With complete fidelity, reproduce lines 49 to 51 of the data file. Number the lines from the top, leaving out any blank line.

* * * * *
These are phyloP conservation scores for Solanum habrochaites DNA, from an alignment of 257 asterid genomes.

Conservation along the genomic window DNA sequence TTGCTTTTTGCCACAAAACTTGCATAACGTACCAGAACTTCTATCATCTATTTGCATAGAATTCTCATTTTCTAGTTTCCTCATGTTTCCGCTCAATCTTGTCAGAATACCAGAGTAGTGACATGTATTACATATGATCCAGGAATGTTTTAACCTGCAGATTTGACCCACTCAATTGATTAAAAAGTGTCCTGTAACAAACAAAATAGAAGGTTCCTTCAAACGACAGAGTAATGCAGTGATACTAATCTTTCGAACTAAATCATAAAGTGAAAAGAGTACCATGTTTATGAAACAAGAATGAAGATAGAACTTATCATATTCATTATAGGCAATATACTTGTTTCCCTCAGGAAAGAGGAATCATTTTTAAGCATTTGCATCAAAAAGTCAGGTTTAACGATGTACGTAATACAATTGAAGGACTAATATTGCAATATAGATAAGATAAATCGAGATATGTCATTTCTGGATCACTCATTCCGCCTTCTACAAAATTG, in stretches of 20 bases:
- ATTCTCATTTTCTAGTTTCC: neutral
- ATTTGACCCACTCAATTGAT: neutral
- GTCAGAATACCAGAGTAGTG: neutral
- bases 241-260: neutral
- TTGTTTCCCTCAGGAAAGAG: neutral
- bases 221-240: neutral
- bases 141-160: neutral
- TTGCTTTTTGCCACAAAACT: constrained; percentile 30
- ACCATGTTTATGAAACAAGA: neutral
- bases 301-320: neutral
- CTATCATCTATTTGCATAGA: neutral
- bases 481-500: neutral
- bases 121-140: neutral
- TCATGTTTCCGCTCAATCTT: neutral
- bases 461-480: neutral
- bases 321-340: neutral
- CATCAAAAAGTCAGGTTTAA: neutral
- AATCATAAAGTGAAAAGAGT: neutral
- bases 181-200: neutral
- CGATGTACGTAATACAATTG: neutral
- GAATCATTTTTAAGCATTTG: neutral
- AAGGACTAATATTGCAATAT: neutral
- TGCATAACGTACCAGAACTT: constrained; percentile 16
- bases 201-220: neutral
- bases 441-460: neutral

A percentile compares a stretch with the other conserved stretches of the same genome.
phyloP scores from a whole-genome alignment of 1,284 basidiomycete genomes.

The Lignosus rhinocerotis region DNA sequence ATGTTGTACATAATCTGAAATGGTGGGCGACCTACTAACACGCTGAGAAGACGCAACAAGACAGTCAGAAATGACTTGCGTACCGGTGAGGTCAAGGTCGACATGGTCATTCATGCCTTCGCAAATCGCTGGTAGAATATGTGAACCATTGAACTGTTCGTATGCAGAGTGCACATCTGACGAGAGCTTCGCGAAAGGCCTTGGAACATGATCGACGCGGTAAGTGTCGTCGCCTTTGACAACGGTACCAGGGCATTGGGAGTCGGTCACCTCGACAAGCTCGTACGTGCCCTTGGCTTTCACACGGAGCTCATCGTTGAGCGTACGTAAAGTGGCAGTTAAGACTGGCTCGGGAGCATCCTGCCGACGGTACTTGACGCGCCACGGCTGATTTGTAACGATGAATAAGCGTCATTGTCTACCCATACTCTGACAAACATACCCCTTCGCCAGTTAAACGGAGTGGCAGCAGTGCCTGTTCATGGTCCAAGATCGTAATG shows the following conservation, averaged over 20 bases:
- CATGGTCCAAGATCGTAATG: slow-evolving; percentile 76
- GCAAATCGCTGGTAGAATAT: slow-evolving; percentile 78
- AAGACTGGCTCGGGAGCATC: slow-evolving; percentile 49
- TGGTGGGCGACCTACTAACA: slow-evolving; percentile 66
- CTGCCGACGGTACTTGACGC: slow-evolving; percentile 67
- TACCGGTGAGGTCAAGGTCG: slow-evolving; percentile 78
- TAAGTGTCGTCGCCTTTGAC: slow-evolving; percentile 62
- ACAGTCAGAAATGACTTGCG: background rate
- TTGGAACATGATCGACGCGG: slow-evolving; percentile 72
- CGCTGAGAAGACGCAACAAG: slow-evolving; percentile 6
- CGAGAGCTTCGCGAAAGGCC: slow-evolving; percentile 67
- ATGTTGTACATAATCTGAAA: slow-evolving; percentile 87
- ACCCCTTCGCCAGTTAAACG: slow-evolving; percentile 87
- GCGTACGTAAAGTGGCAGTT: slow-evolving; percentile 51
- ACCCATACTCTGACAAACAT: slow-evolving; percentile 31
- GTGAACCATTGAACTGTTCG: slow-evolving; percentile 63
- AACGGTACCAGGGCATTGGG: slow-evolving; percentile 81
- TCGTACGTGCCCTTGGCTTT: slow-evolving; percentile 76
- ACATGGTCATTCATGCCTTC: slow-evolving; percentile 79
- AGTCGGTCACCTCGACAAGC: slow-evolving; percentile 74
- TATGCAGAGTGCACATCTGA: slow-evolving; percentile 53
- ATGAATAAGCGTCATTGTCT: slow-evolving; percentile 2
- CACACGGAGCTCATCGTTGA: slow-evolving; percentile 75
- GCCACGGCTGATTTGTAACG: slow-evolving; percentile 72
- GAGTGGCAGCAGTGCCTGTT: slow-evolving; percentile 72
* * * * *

- ACATGGTCATTCATGCCTTC: slow-evolving; percentile 79
- AGTCGGTCACCTCGACAAGC: slow-evolving; percentile 74
- TATGCAGAGTGCACATCTGA: slow-evolving; percentile 53